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Are the Miami Heat ready for the “evil genius” of the NBA’s Final Four?

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Toronto Raptors and Los Angeles Clippers showed what the NBA playoffs are really like.

2020 Jr. NBA 3v3 All-Star Tournament Photo by Kevin Tanaka/NBAE via Getty Images

Danger lurks for the Miami Heat after going 8-1 in the first two rounds of the 2020 NBA Playoffs. Victories by the Los Angeles Clippers and Toronto Raptors were wake-up calls for anybody who believes talent alone guarantees a championship.

One headline for the Western Conference semifinals reads: Clippers defense smothers Nuggets in Game 4 win.

Kawhi Leonard and the Los Angeles Clippers used their length and intensity for a dominant defensive effort and 96-85 win over the Denver Nuggets in Game 4 of a Western Conference semifinals series.”

Meanwhile in the Eastern Conference the Raptors needed two overtimes to overcome the more talented Boston Celtics team and force a game seven. Some on twitter even described coach Nick Nurse as an “evil genius” who provoked Jayson Tatum into a crucial turnover late in the game.

“Nick Nurse. 6th Raptor on the floor. Evil genius.”

Technically though touching the black line on court is considered out-of-bounds. Here’s another angle.

“Did Nick Nurse just bait Tatum into that pass lol”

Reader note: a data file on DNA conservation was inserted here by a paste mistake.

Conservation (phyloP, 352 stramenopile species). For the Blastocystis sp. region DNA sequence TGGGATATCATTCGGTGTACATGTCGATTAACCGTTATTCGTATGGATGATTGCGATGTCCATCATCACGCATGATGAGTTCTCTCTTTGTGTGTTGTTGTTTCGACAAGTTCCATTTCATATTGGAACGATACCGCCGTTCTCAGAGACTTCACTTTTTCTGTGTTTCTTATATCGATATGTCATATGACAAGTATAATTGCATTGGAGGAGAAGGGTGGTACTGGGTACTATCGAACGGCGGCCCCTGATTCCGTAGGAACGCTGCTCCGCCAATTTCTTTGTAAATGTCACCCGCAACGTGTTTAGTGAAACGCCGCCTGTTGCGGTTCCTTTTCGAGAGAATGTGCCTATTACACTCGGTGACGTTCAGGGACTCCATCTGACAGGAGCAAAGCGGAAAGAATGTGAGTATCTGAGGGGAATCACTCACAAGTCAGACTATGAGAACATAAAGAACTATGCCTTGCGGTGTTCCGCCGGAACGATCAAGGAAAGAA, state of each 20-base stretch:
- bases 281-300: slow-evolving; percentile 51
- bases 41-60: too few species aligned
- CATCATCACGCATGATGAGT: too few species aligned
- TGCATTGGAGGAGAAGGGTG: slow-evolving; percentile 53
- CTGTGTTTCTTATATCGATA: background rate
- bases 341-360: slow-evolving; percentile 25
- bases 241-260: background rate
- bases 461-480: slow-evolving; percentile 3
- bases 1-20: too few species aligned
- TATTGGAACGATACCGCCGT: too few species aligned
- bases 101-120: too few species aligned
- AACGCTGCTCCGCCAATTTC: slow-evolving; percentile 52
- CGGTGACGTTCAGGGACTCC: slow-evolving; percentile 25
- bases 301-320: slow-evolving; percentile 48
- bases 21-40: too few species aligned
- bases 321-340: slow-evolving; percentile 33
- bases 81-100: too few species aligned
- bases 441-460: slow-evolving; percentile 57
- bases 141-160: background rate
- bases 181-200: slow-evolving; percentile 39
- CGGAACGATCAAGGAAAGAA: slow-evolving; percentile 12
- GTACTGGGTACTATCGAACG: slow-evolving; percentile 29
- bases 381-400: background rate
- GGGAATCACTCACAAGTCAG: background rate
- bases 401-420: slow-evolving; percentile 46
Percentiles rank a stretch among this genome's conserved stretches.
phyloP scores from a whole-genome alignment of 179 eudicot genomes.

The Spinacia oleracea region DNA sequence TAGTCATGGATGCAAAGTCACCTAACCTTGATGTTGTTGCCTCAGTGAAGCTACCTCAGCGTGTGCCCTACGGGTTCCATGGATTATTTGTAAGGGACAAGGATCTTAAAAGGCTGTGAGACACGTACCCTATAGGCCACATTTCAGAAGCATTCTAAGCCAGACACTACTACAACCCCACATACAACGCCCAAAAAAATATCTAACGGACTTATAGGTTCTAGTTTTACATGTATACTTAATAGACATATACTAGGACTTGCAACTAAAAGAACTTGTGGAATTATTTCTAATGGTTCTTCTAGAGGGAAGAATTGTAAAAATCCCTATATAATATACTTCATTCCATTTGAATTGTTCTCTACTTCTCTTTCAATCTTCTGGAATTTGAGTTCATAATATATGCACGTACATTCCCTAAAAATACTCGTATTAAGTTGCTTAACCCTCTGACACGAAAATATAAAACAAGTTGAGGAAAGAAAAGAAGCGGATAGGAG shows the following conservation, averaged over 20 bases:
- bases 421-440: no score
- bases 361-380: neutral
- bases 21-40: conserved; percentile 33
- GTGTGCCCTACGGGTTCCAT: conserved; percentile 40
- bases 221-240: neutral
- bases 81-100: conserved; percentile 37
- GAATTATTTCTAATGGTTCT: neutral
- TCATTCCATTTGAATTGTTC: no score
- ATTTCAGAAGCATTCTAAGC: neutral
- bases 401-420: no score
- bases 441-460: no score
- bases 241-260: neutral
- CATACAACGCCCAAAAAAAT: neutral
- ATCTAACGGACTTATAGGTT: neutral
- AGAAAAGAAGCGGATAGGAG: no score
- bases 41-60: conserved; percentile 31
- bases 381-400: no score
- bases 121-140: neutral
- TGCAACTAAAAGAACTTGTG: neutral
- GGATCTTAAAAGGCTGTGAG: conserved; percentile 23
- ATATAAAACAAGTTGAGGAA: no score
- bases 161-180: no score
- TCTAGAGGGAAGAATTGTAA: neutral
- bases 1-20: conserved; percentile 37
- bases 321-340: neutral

Welcome to competing against the Raptors in the playoffs.


Then Nurse goes old-school to seal the game as he clears the floor for Kyle Lowry to go one-on-one against Kemba Walker.


No wonder Lowry and Jimmy Butler are best friends.

“Coach believes in us and what we do.”

The Celtics weren’t supposed to lose with a lineup featuring Tatum, Walker, Jaylen Brown, Marcus Smart, Daniel Theis. On paper they have much more talent than the Raptors, but then games aren’t won on paper. Next the Heat will face either a more talented team or one coached by an “evil genius.”

While the Heat defeated teams using traditional methods, in the contests coming up players and coaches go to the next level. Goes without saying coaches won’t reveal their best plans during the regular season as explained in The Raptors saved their season by changing strategy on the fly to force Game 7 against Celtics.

“For Raptors Coach Nick Nurse, the key move was to go small for the stretch run, benching two decorated veteran big men and turning to OG Anunoby, a 23-year-old small forward who stands 6 foot 7, as his center.”

Marc Gasol started the game for the Raptors, but whoever closes may turn out to be a different story altogether.

“As this series unfolded, Nurse reduced Gasol’s role and turned more often to [Serge] Ibaka, who is better equipped to handle the Celtics’ numerous perimeter playmakers. With Toronto in another tooth-and-nail fight with Boston, Nurse went away from both in Game 6 by shifting Anunoby into the middle with eight minutes remaining in the fourth quarter. That move allowed him to insert reserve guard Norman Powell into his closing five alongside forward Pascal Siakam and guards Kyle Lowry and Fred VanVleet.”

Afterwards Nurse revealed in a matter-of-fact manner that the best coaches don’t show all their cards during the regular season. Translation: “I’m not giving something away for nothing.”

“The thought process going in was about three games in the making,” Nurse said afterward. “I’ve been talking about doing it and getting to it for a long time. I had just never found that or pulled the trigger until we got way down the other night.”

“We’re at a stage where the stakes are super high,” Nurse said. “Only good teams can win at this stage.”

The Heat don’t know yet who will face next week, but rest assured to expect the unexpected. Winners don’t tell anyone their plans.